tbd

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4.3.6

TBD



tbd



tbd



tbd


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5

“BlueBiz” Components

5.1

Objectives addressed by Web Service
-
CrossWorlds
component

The Web Service
-
to
-
CrossWorlds collaboration

component addresses how Web services are
used to access CrossWorlds collaborations externally. This component also serves as a
foundation flow on which to design, build and test the “Blue Biz” solution.

5.1.1

Synchronous Inbound Call (Web Service) to a Cross
Worlds
Collaboration

Figure 5 details the data synchronization collaboration.



Figure 5 .
Web Service
-
to
-
CrossWorlds Collaboration Flow

5.1.2

High Level Sequence

1.

Web services call originated by enterprise application

2.

SOAP Servlet that resides on a Web service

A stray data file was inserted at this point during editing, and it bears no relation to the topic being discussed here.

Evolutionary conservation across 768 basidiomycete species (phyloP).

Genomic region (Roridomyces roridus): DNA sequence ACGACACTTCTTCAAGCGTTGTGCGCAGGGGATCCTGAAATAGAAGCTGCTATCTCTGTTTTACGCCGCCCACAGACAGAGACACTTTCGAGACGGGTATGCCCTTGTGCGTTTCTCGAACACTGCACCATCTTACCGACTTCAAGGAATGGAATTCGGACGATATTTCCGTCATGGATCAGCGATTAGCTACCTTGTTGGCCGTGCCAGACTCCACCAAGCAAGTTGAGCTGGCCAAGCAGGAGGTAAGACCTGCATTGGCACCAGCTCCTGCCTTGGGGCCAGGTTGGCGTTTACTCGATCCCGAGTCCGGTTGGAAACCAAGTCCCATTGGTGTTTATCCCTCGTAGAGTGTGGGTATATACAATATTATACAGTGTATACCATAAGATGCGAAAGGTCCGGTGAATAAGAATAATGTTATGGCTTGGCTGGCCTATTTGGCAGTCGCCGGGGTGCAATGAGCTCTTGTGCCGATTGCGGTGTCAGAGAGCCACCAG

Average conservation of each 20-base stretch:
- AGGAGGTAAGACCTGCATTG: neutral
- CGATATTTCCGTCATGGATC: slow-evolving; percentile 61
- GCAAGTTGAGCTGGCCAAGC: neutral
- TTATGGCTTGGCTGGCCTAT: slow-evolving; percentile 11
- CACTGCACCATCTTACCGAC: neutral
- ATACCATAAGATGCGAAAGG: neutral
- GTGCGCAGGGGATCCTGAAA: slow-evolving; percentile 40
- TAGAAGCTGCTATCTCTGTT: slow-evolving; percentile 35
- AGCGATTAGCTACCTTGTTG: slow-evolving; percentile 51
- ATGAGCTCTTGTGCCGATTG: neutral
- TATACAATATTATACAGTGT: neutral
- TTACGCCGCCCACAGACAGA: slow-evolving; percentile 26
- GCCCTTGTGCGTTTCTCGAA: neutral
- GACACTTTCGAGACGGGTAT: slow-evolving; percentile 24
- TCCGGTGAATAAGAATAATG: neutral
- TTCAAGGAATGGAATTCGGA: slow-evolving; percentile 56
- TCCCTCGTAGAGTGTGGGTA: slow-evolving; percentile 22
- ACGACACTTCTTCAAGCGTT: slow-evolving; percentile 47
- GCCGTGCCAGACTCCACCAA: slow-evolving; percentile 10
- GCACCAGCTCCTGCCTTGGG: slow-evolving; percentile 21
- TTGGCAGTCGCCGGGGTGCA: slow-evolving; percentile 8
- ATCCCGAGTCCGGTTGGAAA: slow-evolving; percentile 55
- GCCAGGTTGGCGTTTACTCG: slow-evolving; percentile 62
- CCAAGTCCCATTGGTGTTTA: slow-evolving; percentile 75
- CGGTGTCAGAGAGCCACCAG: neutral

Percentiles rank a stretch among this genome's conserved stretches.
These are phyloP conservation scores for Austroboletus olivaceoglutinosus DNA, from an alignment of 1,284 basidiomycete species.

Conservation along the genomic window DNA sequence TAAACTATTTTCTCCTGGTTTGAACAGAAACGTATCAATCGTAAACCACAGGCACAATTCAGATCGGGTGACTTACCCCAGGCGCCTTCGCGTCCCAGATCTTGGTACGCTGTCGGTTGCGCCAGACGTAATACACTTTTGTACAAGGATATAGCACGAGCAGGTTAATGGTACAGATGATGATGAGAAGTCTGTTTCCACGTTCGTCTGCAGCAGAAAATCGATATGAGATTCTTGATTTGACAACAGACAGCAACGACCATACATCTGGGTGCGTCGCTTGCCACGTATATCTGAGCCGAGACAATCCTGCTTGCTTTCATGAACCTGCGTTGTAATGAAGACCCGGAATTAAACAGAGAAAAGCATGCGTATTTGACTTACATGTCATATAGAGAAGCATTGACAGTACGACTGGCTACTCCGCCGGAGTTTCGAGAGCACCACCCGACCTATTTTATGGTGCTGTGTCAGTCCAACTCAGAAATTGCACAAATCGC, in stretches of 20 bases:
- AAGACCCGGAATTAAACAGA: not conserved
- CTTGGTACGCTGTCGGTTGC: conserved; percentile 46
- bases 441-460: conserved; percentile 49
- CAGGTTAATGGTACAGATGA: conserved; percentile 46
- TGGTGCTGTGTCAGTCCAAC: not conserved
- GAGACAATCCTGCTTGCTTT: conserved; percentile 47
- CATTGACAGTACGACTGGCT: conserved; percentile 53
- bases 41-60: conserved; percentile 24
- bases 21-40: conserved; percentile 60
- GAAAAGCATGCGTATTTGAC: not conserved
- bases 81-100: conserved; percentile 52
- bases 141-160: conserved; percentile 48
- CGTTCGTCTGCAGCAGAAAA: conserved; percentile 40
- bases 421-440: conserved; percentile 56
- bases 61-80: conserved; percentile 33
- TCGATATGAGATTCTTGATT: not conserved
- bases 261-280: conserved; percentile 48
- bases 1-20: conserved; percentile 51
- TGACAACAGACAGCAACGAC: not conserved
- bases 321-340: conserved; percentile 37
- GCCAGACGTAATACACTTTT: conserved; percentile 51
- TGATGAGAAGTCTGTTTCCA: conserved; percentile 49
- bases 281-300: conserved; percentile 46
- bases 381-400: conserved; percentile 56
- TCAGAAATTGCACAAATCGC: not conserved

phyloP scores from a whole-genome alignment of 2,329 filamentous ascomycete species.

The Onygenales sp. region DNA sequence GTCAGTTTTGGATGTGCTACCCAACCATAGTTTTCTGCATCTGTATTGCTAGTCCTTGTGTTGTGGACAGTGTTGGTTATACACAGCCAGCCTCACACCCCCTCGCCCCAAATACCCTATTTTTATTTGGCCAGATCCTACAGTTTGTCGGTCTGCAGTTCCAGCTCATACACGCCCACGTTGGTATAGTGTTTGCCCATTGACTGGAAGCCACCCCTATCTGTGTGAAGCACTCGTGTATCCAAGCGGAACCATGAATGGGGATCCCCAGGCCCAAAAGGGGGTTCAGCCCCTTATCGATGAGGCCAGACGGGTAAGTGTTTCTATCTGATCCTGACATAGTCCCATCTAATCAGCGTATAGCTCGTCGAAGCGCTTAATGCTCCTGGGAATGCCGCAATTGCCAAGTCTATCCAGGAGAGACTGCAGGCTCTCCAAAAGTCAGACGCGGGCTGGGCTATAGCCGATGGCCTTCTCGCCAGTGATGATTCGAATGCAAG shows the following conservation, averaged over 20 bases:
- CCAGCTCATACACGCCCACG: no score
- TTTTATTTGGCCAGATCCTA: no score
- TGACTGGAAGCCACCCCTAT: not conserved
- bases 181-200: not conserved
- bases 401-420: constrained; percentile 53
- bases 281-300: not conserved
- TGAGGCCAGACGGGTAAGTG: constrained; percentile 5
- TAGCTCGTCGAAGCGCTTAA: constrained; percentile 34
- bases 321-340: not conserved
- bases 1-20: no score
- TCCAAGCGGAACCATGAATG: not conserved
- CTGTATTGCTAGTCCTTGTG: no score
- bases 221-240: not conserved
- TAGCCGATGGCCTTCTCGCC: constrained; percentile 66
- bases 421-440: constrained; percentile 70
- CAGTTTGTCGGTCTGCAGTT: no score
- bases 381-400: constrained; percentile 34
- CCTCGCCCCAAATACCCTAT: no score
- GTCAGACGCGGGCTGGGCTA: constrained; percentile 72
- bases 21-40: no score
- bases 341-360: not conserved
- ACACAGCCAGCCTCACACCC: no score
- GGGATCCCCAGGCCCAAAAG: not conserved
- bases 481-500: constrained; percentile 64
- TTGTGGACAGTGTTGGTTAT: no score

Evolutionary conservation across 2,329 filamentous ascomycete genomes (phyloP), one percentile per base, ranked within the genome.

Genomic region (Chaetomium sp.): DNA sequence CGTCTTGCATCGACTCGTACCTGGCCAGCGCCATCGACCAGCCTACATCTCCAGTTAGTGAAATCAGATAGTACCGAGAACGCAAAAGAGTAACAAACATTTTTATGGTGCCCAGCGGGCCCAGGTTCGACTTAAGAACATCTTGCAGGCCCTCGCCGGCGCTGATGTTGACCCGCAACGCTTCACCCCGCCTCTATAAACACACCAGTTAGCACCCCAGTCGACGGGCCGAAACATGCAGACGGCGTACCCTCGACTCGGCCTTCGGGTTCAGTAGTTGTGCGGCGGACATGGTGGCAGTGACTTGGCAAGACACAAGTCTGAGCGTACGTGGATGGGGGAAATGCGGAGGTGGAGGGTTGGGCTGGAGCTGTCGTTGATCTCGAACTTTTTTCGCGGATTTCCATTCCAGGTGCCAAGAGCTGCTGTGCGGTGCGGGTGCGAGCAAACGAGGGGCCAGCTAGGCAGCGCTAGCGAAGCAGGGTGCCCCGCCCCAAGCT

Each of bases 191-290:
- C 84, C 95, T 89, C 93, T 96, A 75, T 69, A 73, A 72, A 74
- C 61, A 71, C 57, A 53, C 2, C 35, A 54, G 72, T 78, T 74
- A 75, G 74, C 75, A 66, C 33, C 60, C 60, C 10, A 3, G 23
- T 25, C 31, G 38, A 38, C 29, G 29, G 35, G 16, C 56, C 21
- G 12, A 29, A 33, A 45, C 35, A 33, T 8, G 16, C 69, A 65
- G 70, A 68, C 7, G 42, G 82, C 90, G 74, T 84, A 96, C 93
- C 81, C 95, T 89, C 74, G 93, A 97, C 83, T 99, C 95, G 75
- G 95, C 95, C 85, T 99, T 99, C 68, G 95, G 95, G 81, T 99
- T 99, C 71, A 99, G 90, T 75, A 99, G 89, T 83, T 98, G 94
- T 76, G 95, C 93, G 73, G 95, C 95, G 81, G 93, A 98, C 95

makes appropriate proxy calls

3.

Proxy calls call the Server Access Interface (SAI) to CrossWorlds

4.

The SAI takes the SOAP message and passes it to a SOAP Data Handler

5.

The SOAP DataHandler uses the appropriate MetaObject to perform SOAP
-
to
-
Business Object con
version.

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6.

A CrossWorlds collaboration within a collaboration group consumes the Business
Object and makes calls to appropriate applications.

7.

Application(s) return application
-
specific business object(s) to the CrossWorlds
Collaboration Group

8.

A Collaboration

within the Collaboration Group calls SAI

9.

SAI calls the SOAP Data Handler, which converts Business Object(s) to SOAP
object(s)

10.